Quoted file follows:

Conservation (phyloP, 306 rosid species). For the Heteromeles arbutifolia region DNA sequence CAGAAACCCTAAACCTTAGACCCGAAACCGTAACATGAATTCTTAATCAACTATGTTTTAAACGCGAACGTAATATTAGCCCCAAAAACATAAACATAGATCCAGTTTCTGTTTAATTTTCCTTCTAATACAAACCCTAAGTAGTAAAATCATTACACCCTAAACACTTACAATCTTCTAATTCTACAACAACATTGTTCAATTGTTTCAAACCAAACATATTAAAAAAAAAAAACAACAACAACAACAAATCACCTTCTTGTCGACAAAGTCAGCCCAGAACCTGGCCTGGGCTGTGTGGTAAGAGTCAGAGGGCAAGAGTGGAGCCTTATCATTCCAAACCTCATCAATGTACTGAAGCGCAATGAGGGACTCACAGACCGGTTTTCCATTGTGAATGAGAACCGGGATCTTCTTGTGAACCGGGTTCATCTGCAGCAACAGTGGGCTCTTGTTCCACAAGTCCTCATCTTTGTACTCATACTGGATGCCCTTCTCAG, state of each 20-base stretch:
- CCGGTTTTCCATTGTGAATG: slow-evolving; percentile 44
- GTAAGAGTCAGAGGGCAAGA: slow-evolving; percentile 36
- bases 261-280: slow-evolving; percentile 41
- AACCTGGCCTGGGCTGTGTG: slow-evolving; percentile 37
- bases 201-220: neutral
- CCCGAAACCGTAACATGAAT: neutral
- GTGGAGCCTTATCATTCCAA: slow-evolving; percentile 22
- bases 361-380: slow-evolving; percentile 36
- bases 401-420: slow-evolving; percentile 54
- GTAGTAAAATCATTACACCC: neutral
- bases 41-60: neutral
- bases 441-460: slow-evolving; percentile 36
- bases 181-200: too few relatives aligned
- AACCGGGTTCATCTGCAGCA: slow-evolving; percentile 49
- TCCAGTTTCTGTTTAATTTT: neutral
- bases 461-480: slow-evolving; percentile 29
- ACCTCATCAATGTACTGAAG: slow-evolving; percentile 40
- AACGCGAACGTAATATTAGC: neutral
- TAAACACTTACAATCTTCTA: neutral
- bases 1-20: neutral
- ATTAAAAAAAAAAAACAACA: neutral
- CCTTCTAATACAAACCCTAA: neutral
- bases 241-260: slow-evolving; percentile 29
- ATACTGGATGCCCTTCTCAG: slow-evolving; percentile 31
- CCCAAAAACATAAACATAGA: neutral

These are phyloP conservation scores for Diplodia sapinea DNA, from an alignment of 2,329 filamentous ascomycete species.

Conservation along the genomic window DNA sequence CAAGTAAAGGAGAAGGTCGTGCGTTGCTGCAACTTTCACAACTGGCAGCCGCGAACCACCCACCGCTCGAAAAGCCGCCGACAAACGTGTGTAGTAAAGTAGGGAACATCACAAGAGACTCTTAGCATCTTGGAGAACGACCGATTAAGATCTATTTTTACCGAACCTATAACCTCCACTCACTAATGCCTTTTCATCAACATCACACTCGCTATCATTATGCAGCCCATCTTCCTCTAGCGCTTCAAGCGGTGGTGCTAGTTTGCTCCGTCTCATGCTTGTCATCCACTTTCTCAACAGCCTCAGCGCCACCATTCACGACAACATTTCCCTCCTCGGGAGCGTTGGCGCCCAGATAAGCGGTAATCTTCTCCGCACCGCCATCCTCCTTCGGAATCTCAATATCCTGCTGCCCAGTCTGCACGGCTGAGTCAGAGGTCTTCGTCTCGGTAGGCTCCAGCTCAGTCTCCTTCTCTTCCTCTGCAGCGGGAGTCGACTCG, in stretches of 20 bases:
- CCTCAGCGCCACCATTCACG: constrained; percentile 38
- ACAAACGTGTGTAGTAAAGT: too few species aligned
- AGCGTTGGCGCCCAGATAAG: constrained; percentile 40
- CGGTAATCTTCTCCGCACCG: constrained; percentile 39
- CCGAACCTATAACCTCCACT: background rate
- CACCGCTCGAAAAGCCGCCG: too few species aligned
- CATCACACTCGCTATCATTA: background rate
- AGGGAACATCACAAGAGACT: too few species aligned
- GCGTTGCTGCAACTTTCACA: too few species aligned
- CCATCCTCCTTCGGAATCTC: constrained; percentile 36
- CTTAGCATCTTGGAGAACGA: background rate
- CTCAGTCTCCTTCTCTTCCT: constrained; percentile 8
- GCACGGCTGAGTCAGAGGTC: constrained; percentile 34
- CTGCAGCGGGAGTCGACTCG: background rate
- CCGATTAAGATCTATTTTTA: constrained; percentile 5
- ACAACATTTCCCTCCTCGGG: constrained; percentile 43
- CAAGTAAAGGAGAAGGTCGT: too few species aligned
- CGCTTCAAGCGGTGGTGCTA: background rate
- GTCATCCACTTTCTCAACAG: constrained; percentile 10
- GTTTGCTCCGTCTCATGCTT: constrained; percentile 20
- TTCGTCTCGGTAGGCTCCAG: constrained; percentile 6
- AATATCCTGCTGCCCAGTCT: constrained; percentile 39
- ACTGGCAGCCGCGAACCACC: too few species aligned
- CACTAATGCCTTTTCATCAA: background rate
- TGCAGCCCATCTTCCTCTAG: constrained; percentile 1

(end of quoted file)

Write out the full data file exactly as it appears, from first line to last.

Conservation (phyloP, 306 rosid species). For the Heteromeles arbutifolia region DNA sequence CAGAAACCCTAAACCTTAGACCCGAAACCGTAACATGAATTCTTAATCAACTATGTTTTAAACGCGAACGTAATATTAGCCCCAAAAACATAAACATAGATCCAGTTTCTGTTTAATTTTCCTTCTAATACAAACCCTAAGTAGTAAAATCATTACACCCTAAACACTTACAATCTTCTAATTCTACAACAACATTGTTCAATTGTTTCAAACCAAACATATTAAAAAAAAAAAACAACAACAACAACAAATCACCTTCTTGTCGACAAAGTCAGCCCAGAACCTGGCCTGGGCTGTGTGGTAAGAGTCAGAGGGCAAGAGTGGAGCCTTATCATTCCAAACCTCATCAATGTACTGAAGCGCAATGAGGGACTCACAGACCGGTTTTCCATTGTGAATGAGAACCGGGATCTTCTTGTGAACCGGGTTCATCTGCAGCAACAGTGGGCTCTTGTTCCACAAGTCCTCATCTTTGTACTCATACTGGATGCCCTTCTCAG, state of each 20-base stretch:
- CCGGTTTTCCATTGTGAATG: slow-evolving; percentile 44
- GTAAGAGTCAGAGGGCAAGA: slow-evolving; percentile 36
- bases 261-280: slow-evolving; percentile 41
- AACCTGGCCTGGGCTGTGTG: slow-evolving; percentile 37
- bases 201-220: neutral
- CCCGAAACCGTAACATGAAT: neutral
- GTGGAGCCTTATCATTCCAA: slow-evolving; percentile 22
- bases 361-380: slow-evolving; percentile 36
- bases 401-420: slow-evolving; percentile 54
- GTAGTAAAATCATTACACCC: neutral
- bases 41-60: neutral
- bases 441-460: slow-evolving; percentile 36
- bases 181-200: too few relatives aligned
- AACCGGGTTCATCTGCAGCA: slow-evolving; percentile 49
- TCCAGTTTCTGTTTAATTTT: neutral
- bases 461-480: slow-evolving; percentile 29
- ACCTCATCAATGTACTGAAG: slow-evolving; percentile 40
- AACGCGAACGTAATATTAGC: neutral
- TAAACACTTACAATCTTCTA: neutral
- bases 1-20: neutral
- ATTAAAAAAAAAAAACAACA: neutral
- CCTTCTAATACAAACCCTAA: neutral
- bases 241-260: slow-evolving; percentile 29
- ATACTGGATGCCCTTCTCAG: slow-evolving; percentile 31
- CCCAAAAACATAAACATAGA: neutral

These are phyloP conservation scores for Diplodia sapinea DNA, from an alignment of 2,329 filamentous ascomycete species.

Conservation along the genomic window DNA sequence CAAGTAAAGGAGAAGGTCGTGCGTTGCTGCAACTTTCACAACTGGCAGCCGCGAACCACCCACCGCTCGAAAAGCCGCCGACAAACGTGTGTAGTAAAGTAGGGAACATCACAAGAGACTCTTAGCATCTTGGAGAACGACCGATTAAGATCTATTTTTACCGAACCTATAACCTCCACTCACTAATGCCTTTTCATCAACATCACACTCGCTATCATTATGCAGCCCATCTTCCTCTAGCGCTTCAAGCGGTGGTGCTAGTTTGCTCCGTCTCATGCTTGTCATCCACTTTCTCAACAGCCTCAGCGCCACCATTCACGACAACATTTCCCTCCTCGGGAGCGTTGGCGCCCAGATAAGCGGTAATCTTCTCCGCACCGCCATCCTCCTTCGGAATCTCAATATCCTGCTGCCCAGTCTGCACGGCTGAGTCAGAGGTCTTCGTCTCGGTAGGCTCCAGCTCAGTCTCCTTCTCTTCCTCTGCAGCGGGAGTCGACTCG, in stretches of 20 bases:
- CCTCAGCGCCACCATTCACG: constrained; percentile 38
- ACAAACGTGTGTAGTAAAGT: too few species aligned
- AGCGTTGGCGCCCAGATAAG: constrained; percentile 40
- CGGTAATCTTCTCCGCACCG: constrained; percentile 39
- CCGAACCTATAACCTCCACT: background rate
- CACCGCTCGAAAAGCCGCCG: too few species aligned
- CATCACACTCGCTATCATTA: background rate
- AGGGAACATCACAAGAGACT: too few species aligned
- GCGTTGCTGCAACTTTCACA: too few species aligned
- CCATCCTCCTTCGGAATCTC: constrained; percentile 36
- CTTAGCATCTTGGAGAACGA: background rate
- CTCAGTCTCCTTCTCTTCCT: constrained; percentile 8
- GCACGGCTGAGTCAGAGGTC: constrained; percentile 34
- CTGCAGCGGGAGTCGACTCG: background rate
- CCGATTAAGATCTATTTTTA: constrained; percentile 5
- ACAACATTTCCCTCCTCGGG: constrained; percentile 43
- CAAGTAAAGGAGAAGGTCGT: too few species aligned
- CGCTTCAAGCGGTGGTGCTA: background rate
- GTCATCCACTTTCTCAACAG: constrained; percentile 10
- GTTTGCTCCGTCTCATGCTT: constrained; percentile 20
- TTCGTCTCGGTAGGCTCCAG: constrained; percentile 6
- AATATCCTGCTGCCCAGTCT: constrained; percentile 39
- ACTGGCAGCCGCGAACCACC: too few species aligned
- CACTAATGCCTTTTCATCAA: background rate
- TGCAGCCCATCTTCCTCTAG: constrained; percentile 1